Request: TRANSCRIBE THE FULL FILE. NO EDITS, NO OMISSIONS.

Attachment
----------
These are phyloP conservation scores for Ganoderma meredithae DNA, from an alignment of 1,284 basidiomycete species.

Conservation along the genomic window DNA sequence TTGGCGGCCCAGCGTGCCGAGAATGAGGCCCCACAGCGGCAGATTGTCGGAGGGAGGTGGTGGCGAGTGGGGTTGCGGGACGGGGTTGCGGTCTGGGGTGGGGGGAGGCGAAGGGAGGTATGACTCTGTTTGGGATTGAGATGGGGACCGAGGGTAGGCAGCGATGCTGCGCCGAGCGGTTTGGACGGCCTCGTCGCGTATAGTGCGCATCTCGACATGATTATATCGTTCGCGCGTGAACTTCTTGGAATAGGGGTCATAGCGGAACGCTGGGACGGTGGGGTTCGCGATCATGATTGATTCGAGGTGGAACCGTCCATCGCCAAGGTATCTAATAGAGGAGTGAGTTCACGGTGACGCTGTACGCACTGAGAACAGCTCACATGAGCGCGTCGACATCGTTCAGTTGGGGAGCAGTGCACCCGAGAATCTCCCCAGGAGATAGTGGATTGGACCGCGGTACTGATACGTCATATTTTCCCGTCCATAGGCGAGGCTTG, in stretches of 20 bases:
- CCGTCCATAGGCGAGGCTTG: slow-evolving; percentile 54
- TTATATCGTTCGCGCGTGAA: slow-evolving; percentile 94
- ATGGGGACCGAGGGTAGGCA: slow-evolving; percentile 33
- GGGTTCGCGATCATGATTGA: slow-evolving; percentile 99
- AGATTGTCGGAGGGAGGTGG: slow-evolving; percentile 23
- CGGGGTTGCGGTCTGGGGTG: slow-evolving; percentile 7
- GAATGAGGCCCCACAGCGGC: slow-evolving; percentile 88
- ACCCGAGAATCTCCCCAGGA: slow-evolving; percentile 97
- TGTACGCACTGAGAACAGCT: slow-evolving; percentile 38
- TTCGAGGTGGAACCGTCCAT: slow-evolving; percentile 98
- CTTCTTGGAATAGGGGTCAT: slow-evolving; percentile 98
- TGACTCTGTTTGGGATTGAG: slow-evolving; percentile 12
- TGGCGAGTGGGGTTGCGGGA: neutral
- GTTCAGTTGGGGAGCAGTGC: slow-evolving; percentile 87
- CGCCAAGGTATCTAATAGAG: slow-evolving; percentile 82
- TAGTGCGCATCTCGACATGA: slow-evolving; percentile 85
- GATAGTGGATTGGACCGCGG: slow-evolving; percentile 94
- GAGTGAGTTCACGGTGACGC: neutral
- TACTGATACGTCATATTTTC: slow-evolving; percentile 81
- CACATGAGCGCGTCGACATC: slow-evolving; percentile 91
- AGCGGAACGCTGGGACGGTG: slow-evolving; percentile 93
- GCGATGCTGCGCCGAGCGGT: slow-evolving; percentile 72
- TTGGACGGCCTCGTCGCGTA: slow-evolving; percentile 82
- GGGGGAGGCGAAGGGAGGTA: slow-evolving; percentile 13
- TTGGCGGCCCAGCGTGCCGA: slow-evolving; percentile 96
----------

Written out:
These are phyloP conservation scores for Ganoderma meredithae DNA, from an alignment of 1,284 basidiomycete species.

Conservation along the genomic window DNA sequence TTGGCGGCCCAGCGTGCCGAGAATGAGGCCCCACAGCGGCAGATTGTCGGAGGGAGGTGGTGGCGAGTGGGGTTGCGGGACGGGGTTGCGGTCTGGGGTGGGGGGAGGCGAAGGGAGGTATGACTCTGTTTGGGATTGAGATGGGGACCGAGGGTAGGCAGCGATGCTGCGCCGAGCGGTTTGGACGGCCTCGTCGCGTATAGTGCGCATCTCGACATGATTATATCGTTCGCGCGTGAACTTCTTGGAATAGGGGTCATAGCGGAACGCTGGGACGGTGGGGTTCGCGATCATGATTGATTCGAGGTGGAACCGTCCATCGCCAAGGTATCTAATAGAGGAGTGAGTTCACGGTGACGCTGTACGCACTGAGAACAGCTCACATGAGCGCGTCGACATCGTTCAGTTGGGGAGCAGTGCACCCGAGAATCTCCCCAGGAGATAGTGGATTGGACCGCGGTACTGATACGTCATATTTTCCCGTCCATAGGCGAGGCTTG, in stretches of 20 bases:
- CCGTCCATAGGCGAGGCTTG: slow-evolving; percentile 54
- TTATATCGTTCGCGCGTGAA: slow-evolving; percentile 94
- ATGGGGACCGAGGGTAGGCA: slow-evolving; percentile 33
- GGGTTCGCGATCATGATTGA: slow-evolving; percentile 99
- AGATTGTCGGAGGGAGGTGG: slow-evolving; percentile 23
- CGGGGTTGCGGTCTGGGGTG: slow-evolving; percentile 7
- GAATGAGGCCCCACAGCGGC: slow-evolving; percentile 88
- ACCCGAGAATCTCCCCAGGA: slow-evolving; percentile 97
- TGTACGCACTGAGAACAGCT: slow-evolving; percentile 38
- TTCGAGGTGGAACCGTCCAT: slow-evolving; percentile 98
- CTTCTTGGAATAGGGGTCAT: slow-evolving; percentile 98
- TGACTCTGTTTGGGATTGAG: slow-evolving; percentile 12
- TGGCGAGTGGGGTTGCGGGA: neutral
- GTTCAGTTGGGGAGCAGTGC: slow-evolving; percentile 87
- CGCCAAGGTATCTAATAGAG: slow-evolving; percentile 82
- TAGTGCGCATCTCGACATGA: slow-evolving; percentile 85
- GATAGTGGATTGGACCGCGG: slow-evolving; percentile 94
- GAGTGAGTTCACGGTGACGC: neutral
- TACTGATACGTCATATTTTC: slow-evolving; percentile 81
- CACATGAGCGCGTCGACATC: slow-evolving; percentile 91
- AGCGGAACGCTGGGACGGTG: slow-evolving; percentile 93
- GCGATGCTGCGCCGAGCGGT: slow-evolving; percentile 72
- TTGGACGGCCTCGTCGCGTA: slow-evolving; percentile 82
- GGGGGAGGCGAAGGGAGGTA: slow-evolving; percentile 13
- TTGGCGGCCCAGCGTGCCGA: slow-evolving; percentile 96